QRTR, aka Meagan Rodriguez, has a sound that is drenched in emotion, layered with wavering synths that drip with sultry sophistication. Intentionally heartfelt yet innately dancefloor focused.
She has managed to stand out with a unique take on house music. And in a genre that often relies on recycled tropes, she bravely injects her music with a meditative sensuality that refreshes mind, body, and soul
Her debut album Drenched dropped just as the pandemic had eviscerated all hope for an immediate sense of normalcy. It was composed during a dark period in her life. She intended to open a window to her emotions and ended up holding a mirror for the state of the world.
Her music reflected her life at the time. Her job in film was grueling. She spent over 10 hours a day in an office with no windows. Exhausted and confused, she intentionally isolated herself.
Things felt dark. And she said, “I [was] creating this whole world in my head about how things are so dystopian right now.”
She engaged in a strange dance with herself. The album was another source of stress, but she insists, “It was also a release and a creative outlet. So, it's just this weird kind of Tango [I was] doing.”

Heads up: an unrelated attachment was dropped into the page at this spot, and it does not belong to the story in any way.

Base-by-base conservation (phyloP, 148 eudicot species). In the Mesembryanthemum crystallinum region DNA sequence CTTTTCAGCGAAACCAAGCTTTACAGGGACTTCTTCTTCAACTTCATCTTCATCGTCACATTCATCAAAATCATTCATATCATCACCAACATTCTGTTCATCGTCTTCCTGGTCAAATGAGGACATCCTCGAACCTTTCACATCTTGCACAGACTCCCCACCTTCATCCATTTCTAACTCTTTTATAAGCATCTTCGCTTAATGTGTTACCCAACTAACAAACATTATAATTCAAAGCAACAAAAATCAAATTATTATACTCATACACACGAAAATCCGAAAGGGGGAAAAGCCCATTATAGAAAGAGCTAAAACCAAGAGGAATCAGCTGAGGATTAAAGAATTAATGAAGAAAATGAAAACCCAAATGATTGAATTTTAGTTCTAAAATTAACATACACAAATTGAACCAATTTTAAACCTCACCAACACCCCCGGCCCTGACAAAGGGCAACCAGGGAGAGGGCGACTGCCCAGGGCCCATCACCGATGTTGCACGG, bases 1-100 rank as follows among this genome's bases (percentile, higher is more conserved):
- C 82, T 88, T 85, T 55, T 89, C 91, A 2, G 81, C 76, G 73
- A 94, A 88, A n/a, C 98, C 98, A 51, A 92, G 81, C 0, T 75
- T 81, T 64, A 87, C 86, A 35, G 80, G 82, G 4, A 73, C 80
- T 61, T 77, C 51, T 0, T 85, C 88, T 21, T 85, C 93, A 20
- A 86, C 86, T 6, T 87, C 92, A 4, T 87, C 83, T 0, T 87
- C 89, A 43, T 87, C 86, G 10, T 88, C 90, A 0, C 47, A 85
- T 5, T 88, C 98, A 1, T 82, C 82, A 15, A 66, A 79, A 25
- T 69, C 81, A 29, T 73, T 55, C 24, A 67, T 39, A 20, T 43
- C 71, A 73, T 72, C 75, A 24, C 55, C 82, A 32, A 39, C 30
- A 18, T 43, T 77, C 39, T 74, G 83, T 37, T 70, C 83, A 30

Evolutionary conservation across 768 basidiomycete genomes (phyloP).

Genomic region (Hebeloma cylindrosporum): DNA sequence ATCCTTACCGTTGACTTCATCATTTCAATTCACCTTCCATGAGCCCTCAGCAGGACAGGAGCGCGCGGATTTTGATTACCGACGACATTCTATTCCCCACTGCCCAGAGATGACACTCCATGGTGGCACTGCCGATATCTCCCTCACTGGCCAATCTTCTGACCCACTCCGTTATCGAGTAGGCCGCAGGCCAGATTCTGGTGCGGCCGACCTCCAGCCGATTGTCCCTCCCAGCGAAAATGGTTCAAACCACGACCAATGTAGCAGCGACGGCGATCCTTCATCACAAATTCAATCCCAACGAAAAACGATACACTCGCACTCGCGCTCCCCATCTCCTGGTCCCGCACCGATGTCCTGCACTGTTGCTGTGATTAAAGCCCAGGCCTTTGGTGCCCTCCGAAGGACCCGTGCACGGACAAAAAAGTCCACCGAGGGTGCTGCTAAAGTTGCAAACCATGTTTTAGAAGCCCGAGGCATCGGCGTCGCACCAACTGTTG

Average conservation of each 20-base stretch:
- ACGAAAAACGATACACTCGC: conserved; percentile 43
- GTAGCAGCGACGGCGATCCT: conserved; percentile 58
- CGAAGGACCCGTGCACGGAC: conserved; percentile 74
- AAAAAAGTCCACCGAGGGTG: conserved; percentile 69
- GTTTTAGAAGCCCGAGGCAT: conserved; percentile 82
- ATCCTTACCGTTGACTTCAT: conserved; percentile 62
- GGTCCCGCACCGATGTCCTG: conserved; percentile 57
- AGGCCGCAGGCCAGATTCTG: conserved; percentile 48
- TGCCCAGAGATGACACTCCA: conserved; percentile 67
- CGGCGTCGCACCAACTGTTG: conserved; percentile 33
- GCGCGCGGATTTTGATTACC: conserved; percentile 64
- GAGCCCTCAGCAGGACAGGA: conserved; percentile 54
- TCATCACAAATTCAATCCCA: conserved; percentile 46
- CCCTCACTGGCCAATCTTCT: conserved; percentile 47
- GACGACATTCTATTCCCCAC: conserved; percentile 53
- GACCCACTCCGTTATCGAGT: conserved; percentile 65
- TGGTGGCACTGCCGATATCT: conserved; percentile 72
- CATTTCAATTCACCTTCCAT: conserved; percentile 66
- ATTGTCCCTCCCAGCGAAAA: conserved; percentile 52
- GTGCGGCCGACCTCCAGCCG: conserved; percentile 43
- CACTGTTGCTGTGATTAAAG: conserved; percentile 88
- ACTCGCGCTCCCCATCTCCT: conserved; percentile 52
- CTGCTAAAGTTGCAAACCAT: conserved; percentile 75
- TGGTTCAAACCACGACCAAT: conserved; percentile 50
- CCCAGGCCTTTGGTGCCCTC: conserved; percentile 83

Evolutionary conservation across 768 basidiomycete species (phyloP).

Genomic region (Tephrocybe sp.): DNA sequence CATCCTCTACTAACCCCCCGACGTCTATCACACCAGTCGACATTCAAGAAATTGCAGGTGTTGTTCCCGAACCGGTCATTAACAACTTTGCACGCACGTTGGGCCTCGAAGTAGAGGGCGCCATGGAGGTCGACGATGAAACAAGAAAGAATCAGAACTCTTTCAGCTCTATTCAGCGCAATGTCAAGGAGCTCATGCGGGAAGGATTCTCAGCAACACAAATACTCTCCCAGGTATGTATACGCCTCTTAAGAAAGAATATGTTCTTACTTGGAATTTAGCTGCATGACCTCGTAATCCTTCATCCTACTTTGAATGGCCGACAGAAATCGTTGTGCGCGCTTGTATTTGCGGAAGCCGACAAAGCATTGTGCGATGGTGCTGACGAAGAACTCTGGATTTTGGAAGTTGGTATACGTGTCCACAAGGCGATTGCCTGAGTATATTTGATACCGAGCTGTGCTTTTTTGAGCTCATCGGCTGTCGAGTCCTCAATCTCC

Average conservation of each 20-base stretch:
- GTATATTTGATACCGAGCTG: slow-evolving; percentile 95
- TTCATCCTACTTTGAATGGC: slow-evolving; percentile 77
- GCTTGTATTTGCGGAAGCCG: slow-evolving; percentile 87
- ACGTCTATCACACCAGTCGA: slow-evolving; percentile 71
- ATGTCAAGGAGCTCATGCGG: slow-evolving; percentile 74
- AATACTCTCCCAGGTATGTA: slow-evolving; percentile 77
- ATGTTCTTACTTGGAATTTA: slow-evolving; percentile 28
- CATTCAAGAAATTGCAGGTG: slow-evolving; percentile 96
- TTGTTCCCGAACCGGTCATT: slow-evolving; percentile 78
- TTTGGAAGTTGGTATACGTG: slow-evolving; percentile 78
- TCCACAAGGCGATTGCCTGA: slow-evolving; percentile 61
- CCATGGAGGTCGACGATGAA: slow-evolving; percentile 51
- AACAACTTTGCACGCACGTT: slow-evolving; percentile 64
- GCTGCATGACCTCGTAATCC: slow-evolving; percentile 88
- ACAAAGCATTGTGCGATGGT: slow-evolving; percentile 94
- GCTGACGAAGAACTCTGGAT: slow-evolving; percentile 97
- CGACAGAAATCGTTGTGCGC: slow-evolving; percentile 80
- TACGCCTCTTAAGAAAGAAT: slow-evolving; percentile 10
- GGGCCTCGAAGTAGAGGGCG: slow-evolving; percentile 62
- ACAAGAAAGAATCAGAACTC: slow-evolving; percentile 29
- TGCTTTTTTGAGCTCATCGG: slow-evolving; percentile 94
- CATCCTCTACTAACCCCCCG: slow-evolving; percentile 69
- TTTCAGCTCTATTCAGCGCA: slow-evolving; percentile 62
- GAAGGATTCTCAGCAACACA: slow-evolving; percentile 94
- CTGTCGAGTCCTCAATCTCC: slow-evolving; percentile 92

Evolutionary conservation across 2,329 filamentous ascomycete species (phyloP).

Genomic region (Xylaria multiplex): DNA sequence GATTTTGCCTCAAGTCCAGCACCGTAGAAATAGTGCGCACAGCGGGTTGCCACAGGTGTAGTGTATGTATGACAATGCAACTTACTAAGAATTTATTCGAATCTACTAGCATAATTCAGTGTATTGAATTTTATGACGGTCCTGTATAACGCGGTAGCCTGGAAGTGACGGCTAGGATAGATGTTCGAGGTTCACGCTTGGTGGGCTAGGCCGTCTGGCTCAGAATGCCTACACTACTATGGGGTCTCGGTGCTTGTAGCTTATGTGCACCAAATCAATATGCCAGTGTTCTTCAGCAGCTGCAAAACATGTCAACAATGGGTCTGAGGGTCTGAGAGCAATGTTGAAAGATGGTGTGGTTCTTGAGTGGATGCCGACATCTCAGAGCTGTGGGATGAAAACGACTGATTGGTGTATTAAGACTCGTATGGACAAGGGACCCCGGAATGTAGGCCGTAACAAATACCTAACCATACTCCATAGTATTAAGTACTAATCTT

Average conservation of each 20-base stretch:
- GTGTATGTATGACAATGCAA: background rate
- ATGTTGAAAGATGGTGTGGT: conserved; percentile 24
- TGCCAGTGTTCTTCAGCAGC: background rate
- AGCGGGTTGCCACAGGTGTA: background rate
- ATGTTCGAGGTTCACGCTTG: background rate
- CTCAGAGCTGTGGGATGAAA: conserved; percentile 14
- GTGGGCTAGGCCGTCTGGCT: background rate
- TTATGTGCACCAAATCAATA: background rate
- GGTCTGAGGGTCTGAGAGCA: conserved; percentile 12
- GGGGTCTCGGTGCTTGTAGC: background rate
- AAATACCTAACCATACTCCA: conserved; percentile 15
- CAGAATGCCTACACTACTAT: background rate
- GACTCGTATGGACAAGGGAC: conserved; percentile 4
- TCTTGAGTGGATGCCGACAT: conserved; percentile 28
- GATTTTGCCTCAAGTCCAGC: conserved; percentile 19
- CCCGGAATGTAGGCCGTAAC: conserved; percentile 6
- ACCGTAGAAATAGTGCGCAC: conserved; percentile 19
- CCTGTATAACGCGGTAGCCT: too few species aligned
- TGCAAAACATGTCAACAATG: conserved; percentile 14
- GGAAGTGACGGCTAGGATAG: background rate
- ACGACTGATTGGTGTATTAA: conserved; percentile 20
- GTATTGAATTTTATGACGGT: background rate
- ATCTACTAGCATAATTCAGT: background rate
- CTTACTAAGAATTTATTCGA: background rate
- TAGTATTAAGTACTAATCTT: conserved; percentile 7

She never pondered her mental health. It was the first time she recognized her depression and anxiety. "And I let that come out in the album. And I wanted to live in it a little bit because I felt like I needed to just for my own sort of evolution.”
Her goal was to express how difficult it was to be human and how existence can be painful. She never expected her emotions to reflect what was happening on a global scale. She says, “It was just a really fucked up. coincidence.”
It takes courage to lay your emotions bare the way that Drenched did. Her strength and resolve are qualities she is admittedly modest about.
“I feel like I have these moments where I suddenly have intense courage and bravery. And those moments are usually pivotal for me [in] gearing me into a new direction or a new chapter.”